Most of us remember that October day when we heard the heartbreaking news that Annie Schmidt, daughter of Jon and Michelle Schmidt, had gone missing while hiking in Oregon. Images of rescue teams appeared on every news outlet. We watched anxiously, hoping every day she would be found, but as that first week wore on, our sorrow for the Schmidt family grew. This was a family we had come to know and love through Jon’s music. We mourned with them. We prayed for them.
I first heard Jon play piano when I was in college. He performed for a small group of friends just a few houses down from my childhood home. I didn’t know Jon but I was so moved by the stories and feeling I found within his music. Now my children and I pack lunches on school mornings while listening to The Piano Guys. We watch their videos on youtube. Jon’s music has become a part of our family life. Is it any wonder this story held the attention and concern of so very many?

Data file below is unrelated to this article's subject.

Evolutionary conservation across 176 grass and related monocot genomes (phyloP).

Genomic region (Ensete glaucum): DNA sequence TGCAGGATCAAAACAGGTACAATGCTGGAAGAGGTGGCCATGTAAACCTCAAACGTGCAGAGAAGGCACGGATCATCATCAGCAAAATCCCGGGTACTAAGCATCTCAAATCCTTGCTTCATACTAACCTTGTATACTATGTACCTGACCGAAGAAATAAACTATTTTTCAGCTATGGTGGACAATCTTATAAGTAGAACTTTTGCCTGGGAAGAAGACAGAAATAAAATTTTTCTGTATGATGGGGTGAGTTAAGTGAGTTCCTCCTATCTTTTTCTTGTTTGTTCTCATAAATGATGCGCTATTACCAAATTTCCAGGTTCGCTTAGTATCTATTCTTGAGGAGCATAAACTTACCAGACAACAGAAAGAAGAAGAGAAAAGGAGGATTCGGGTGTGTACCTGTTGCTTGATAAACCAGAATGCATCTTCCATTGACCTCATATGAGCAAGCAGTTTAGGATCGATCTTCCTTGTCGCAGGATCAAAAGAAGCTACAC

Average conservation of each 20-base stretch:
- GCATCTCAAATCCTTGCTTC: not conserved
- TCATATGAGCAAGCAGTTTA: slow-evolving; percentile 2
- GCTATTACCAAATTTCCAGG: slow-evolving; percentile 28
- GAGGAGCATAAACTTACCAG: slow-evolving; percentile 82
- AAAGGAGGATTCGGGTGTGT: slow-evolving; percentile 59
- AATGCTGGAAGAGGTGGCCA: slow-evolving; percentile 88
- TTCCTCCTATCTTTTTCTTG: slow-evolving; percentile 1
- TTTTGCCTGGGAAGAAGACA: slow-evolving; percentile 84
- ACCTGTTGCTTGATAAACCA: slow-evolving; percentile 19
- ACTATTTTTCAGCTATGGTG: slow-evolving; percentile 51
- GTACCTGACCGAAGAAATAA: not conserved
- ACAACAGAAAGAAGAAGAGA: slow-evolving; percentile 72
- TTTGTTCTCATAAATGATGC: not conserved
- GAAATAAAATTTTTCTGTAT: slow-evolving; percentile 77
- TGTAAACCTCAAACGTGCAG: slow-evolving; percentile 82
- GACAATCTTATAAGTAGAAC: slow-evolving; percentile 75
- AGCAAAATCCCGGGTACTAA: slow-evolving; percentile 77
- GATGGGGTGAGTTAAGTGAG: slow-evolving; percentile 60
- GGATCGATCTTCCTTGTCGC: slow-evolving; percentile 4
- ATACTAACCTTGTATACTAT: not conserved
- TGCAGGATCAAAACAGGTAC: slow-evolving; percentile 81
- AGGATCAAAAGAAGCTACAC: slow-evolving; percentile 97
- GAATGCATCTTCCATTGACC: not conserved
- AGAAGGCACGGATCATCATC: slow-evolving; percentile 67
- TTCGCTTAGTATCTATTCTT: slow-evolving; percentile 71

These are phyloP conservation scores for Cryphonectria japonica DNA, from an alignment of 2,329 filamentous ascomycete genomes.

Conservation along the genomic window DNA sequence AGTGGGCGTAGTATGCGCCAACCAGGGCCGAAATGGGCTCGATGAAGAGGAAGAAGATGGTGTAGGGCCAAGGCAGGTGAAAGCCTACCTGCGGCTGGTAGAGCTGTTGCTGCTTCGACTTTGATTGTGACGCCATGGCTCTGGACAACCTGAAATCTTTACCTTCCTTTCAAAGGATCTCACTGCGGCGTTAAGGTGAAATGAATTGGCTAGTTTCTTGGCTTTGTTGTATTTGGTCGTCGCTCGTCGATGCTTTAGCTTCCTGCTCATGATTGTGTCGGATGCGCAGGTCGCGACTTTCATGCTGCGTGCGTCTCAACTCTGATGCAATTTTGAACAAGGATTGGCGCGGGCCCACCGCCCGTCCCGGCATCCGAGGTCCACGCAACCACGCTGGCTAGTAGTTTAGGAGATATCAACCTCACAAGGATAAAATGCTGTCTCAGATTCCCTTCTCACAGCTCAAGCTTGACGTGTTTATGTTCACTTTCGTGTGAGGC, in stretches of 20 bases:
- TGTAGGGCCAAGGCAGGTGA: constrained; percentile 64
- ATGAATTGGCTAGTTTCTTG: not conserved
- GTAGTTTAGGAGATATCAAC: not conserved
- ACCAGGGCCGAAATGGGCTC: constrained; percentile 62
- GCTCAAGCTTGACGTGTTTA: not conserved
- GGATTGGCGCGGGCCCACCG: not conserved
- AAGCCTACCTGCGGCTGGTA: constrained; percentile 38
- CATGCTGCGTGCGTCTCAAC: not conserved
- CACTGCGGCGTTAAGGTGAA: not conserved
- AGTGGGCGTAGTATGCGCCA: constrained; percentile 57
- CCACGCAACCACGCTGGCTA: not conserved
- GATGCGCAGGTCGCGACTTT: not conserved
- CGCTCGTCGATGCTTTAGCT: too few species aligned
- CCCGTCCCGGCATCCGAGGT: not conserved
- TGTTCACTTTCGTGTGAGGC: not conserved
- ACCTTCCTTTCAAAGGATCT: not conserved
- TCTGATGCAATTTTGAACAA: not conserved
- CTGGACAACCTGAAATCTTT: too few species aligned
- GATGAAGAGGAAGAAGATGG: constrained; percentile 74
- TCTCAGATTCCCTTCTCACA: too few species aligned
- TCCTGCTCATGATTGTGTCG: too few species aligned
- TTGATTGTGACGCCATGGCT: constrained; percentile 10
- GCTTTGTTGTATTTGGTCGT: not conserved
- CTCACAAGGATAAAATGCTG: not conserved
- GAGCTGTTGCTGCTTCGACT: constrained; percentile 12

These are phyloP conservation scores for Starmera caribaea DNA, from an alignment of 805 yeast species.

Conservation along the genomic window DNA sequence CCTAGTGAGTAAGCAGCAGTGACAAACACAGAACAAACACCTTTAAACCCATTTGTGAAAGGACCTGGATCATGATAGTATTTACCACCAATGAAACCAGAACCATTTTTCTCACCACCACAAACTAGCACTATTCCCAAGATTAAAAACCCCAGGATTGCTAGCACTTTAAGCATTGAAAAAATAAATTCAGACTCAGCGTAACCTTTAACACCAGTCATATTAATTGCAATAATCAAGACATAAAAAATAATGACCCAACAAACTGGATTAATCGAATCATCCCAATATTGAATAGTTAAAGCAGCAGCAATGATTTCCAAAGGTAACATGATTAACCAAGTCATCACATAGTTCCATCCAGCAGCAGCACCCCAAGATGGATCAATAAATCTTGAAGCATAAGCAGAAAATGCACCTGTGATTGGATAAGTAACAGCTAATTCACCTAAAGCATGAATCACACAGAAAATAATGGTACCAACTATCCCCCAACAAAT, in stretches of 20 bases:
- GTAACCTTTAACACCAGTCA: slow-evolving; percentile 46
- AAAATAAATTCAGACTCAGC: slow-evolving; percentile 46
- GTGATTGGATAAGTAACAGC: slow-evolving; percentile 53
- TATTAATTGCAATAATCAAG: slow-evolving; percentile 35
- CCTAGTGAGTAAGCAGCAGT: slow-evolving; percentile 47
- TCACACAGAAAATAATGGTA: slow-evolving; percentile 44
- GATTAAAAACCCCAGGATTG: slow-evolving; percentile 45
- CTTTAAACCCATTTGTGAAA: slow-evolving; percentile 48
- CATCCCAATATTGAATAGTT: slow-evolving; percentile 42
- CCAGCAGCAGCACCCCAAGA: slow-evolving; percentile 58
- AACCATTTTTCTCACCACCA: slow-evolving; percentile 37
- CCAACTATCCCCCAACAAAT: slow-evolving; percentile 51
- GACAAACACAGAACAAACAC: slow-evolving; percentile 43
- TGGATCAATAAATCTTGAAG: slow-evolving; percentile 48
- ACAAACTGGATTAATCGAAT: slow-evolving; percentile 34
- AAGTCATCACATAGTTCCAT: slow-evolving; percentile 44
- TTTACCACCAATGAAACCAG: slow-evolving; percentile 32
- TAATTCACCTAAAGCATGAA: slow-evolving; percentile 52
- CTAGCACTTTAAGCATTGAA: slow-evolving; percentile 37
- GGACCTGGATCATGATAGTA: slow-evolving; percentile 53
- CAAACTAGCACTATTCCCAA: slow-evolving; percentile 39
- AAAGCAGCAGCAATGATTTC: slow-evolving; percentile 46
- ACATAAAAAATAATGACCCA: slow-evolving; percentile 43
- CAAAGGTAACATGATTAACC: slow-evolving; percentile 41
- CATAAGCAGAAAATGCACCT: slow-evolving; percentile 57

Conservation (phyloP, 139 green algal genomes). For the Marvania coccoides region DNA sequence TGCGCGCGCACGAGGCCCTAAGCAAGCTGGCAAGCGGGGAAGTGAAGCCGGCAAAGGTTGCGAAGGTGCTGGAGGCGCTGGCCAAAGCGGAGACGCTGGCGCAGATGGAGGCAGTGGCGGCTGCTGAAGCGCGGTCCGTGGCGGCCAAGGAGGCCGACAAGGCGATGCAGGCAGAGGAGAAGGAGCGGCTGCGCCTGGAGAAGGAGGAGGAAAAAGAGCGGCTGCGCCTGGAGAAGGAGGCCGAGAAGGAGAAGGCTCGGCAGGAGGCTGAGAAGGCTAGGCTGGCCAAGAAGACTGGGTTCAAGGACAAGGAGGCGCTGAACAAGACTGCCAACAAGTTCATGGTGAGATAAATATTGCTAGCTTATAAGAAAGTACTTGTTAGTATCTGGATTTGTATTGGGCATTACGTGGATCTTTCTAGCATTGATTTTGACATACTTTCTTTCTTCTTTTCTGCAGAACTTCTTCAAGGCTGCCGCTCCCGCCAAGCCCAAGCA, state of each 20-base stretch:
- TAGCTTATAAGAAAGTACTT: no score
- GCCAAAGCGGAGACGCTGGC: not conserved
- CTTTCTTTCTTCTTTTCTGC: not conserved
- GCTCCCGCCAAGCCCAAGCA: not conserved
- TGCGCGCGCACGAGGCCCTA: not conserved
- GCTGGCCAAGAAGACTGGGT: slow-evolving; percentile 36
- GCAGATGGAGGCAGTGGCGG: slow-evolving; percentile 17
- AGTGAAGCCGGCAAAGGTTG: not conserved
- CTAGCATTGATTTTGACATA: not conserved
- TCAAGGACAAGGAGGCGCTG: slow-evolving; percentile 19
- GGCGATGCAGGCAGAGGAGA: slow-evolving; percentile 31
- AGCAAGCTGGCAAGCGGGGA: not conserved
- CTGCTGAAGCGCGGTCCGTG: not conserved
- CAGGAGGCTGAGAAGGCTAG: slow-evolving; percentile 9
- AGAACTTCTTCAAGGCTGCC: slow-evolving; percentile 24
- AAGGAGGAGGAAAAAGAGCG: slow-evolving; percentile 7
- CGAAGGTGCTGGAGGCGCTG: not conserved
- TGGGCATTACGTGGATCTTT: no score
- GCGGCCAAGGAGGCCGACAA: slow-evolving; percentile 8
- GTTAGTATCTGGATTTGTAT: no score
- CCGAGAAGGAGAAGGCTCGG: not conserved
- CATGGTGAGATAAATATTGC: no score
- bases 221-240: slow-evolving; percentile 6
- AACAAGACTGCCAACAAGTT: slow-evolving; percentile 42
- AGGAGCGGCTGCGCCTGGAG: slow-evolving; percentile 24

It has been two years since the Schmidts lost Annie. About a month ago, my friend Angie, who is Michelle’s younger sister, asked if I would review a book they had written about this wrenching experience. I told her it would be my privilege.
I knew the book would be tender, but it was beyond tender; it was vulnerable and intimate, an invitation into sacred space. It shifted my heart wider and bigger, made me want to love pure and deep like their beautiful Annie, and turn my face more fully to Jesus.
One of the greatest joys in reading this book was getting to know Annie Schmidt. Every young person should read about her life. She is our new inspiration. She chose early in life to love everyone, exactly as they were, and she encouraged people to be themselves. Michelle said Annie’s one wish was for everyone to feel the Savior’s love. That mattered more to her than anything. She intentionally moved herself out of tight social groups so she could notice kids that needed to be included. She had a way of bringing all kinds of people into her circle of friendship.